A Russian astronaut has sparked wild UFO theories after filming strange objects flying over Antarctica.
As Russian cosmonaut Ivan Vagner, who is currently aboard the International Space Station (ISS), was filming an aurora above Antarctica, several strange lights were seen. The 60-second clip, filmed from the ISS, shows at least five mysterious dots moving in unison, heading behind the Earth, from Mr Vagner’s perspective.
The cosmonaut, as Russian astronauts are called, posted the video on Twitter, fanning the flames of a UFO conspiracy theory.
Mr. Vagner said: “The guests from space, or how I filmed the new time-lapse. »
“The peak of the aurora borealis when passing over Antarctica at the longitude of Australia, i.e. in between. However, in the video you will see something else, not just the Aurora Borealis. »
“Between nine and twelve seconds, five objects appear, flying side by side at the same distance. What do you think it is? Meteors, satellites or…? »
“PS The images were captured at 1 per second and later stitched into a video with a frame rate of 25 frames per second. Which means that the real observation time is 52 seconds. »
“PPS The information was brought to the attention of the management of Roscosmos, the material was sent to TsNIIMash and the Institute for Space Research of the Russian Academy of Sciences for further analysis. »
Of course, Twitter users were quick to draw conclusions pointing to the “extraterrestrial” origin.
One person said “Cosmonaut aboard ISS filmed 5 UFOs flying over Antarctica. »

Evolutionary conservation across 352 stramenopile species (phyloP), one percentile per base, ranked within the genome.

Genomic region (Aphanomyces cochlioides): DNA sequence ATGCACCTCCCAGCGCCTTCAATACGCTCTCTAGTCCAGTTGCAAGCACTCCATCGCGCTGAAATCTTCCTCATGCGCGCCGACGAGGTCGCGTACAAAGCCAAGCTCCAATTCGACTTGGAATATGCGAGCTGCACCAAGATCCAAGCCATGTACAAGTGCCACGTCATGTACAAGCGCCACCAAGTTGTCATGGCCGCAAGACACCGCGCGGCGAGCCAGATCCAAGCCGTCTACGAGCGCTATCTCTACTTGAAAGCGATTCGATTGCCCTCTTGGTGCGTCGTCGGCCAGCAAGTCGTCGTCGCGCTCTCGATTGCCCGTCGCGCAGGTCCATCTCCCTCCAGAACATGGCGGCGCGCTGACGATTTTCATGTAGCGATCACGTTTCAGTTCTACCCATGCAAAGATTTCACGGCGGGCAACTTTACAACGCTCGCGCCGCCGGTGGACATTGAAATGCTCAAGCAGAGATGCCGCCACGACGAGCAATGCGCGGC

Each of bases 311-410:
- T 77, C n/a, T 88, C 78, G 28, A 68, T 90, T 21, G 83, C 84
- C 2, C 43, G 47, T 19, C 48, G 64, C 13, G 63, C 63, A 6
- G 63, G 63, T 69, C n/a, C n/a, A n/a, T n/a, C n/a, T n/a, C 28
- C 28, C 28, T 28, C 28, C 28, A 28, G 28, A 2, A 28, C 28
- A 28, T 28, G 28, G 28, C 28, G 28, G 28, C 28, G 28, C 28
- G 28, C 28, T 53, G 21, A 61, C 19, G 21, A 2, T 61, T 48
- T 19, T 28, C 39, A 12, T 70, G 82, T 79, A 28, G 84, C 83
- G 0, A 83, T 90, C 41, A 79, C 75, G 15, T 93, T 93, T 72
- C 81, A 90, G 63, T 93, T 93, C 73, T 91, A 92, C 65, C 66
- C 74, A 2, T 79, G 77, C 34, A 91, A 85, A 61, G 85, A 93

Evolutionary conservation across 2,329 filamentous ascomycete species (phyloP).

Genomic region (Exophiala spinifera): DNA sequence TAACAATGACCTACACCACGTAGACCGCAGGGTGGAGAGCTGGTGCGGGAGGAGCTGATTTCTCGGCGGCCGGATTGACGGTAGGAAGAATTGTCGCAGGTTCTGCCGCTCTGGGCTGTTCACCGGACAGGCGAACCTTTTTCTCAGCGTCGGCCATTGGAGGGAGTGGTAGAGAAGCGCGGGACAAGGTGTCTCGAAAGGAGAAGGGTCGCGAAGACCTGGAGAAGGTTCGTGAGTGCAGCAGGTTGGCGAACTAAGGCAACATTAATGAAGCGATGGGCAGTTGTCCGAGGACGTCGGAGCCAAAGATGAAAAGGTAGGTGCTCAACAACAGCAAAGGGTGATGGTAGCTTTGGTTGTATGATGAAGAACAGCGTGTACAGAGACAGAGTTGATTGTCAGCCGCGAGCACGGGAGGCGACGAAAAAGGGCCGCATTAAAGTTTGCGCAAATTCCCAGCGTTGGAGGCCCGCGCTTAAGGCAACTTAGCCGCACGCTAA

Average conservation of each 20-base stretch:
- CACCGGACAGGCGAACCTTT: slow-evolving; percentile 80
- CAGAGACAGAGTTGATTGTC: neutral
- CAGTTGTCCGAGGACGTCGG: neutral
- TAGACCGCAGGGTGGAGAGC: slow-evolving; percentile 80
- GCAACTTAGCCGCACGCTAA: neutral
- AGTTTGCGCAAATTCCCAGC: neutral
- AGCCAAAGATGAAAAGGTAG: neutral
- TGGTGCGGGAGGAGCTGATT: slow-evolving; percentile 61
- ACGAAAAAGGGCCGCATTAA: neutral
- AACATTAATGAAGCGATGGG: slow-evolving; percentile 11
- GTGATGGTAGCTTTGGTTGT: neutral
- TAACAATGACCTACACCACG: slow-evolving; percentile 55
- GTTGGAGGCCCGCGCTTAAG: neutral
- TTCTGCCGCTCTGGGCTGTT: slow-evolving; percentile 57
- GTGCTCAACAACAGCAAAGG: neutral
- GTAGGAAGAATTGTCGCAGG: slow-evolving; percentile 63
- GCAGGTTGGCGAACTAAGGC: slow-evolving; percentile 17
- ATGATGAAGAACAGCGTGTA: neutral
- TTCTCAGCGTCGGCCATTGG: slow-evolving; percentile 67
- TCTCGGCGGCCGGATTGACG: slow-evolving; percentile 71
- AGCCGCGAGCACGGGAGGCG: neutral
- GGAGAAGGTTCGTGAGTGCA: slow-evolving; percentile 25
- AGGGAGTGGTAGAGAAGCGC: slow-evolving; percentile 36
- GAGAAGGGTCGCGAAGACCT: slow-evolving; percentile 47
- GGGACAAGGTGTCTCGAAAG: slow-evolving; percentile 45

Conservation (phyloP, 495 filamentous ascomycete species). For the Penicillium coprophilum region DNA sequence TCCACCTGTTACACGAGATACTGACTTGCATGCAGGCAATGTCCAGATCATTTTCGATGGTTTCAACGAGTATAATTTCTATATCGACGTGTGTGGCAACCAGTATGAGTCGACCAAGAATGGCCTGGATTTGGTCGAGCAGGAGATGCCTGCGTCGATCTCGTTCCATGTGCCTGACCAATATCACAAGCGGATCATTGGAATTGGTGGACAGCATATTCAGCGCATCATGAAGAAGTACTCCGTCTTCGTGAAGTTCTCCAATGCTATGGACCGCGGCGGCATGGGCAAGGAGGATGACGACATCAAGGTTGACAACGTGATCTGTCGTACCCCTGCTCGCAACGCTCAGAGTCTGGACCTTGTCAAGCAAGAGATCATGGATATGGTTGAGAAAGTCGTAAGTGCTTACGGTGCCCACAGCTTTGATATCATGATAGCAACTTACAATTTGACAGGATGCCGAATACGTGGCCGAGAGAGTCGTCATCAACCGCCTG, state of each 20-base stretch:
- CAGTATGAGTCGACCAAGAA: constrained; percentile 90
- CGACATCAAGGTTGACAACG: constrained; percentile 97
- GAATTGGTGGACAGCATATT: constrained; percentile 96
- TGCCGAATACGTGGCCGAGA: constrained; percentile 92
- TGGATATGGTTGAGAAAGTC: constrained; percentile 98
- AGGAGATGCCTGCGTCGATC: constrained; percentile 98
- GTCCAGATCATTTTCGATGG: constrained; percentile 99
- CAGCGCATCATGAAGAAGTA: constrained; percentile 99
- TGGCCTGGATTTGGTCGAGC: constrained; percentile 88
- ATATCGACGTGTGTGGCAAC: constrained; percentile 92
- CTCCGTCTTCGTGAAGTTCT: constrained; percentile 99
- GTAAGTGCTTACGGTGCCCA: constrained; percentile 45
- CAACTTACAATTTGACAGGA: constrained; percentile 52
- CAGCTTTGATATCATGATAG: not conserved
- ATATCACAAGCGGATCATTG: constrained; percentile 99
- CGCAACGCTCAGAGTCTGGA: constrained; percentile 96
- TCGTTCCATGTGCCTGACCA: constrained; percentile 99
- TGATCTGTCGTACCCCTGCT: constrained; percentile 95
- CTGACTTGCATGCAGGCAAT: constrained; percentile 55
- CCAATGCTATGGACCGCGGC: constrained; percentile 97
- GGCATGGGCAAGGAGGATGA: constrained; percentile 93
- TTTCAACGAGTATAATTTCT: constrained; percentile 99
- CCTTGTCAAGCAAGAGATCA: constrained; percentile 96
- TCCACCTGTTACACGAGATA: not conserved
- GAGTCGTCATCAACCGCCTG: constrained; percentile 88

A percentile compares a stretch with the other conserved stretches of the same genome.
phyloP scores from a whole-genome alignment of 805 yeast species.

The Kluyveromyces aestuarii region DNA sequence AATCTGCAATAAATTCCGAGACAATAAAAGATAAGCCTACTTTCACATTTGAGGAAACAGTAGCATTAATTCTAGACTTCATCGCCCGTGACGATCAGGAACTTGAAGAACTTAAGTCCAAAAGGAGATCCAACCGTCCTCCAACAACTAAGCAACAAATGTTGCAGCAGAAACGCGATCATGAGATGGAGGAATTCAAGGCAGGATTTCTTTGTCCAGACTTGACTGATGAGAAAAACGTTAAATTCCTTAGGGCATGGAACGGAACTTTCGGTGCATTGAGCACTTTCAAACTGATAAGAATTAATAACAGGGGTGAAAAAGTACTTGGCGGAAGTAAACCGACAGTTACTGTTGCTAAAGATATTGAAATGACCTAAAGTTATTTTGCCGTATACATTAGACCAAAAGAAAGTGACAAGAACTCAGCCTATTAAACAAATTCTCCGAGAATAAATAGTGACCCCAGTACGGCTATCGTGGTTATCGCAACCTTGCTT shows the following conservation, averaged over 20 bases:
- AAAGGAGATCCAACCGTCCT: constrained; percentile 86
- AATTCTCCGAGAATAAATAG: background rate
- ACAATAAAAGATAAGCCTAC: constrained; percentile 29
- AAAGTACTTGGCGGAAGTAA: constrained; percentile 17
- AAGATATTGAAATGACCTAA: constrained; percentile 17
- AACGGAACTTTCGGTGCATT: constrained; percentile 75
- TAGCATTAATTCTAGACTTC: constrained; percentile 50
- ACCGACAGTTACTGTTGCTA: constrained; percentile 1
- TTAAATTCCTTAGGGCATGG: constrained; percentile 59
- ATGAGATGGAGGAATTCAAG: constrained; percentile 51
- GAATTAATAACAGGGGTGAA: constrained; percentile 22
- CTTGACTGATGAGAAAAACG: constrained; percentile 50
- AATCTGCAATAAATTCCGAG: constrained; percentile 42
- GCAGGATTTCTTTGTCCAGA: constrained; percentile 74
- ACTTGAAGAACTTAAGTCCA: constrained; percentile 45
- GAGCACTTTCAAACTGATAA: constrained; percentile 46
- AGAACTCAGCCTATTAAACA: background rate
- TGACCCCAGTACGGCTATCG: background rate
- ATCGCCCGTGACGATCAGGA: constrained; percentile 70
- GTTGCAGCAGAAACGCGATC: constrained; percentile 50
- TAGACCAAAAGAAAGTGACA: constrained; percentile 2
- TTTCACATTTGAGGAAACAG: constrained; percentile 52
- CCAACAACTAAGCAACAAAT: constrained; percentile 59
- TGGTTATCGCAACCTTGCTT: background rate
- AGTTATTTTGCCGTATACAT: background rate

Another said: “An astronaut aboard the ISS filmed 3 UFOs from the window. »
However, others believe there is a simpler explanation and claim it was simply multiple Starlink satellites.
One person said: “I assume the objects were part of the Starlink constellation. They were in single file behind each other”.
Another added: “Probably Starlink satellites. »
Starlink is SpaceX’s ambitious but controversial program to launch 12,000 satellites into Earth orbit, with the goal of bringing the internet to every corner of the globe.
The first of these 12,000 satellites were launched in May 2019, and each month, Elon Musk’s firm steadily increases its number in the sky.
As Starlink relies on satellites to deliver the internet, the plans have been criticized by astronomers who claimed the satellite constellations obscured the view of the cosmos.
Although Mr Musk’s Starlink project was presented with “good intentions”, astronomers are concerned about how it will affect their understanding of the universe and its contents.
Last year, the International Astronomical Union (IAU) said in a statement “The scientific concerns are twofold.
“First, the surfaces of these satellites are often made of highly reflective metal, and reflections from the Sun in the hours after sunset and before sunrise cause them to appear as slowly moving dots in the night sky. »
“Although most of these reflections can be so faint that they are difficult to discern with the naked eye, they can impair the sensitive capabilities of large ground-based astronomical telescopes, including the extreme wide-angle survey telescopes currently in development. construction. »
“Second, despite notable efforts to avoid interfering with astronomical radio frequencies, aggregate radio signals emitted by satellite constellations can still threaten astronomical observations at radio wavelengths. »
“Recent advances in radio astronomy, such as the production of the first image of a black hole or a better understanding of the formation of planetary systems, have only been possible through concerted efforts to protect the radio skies from interference” .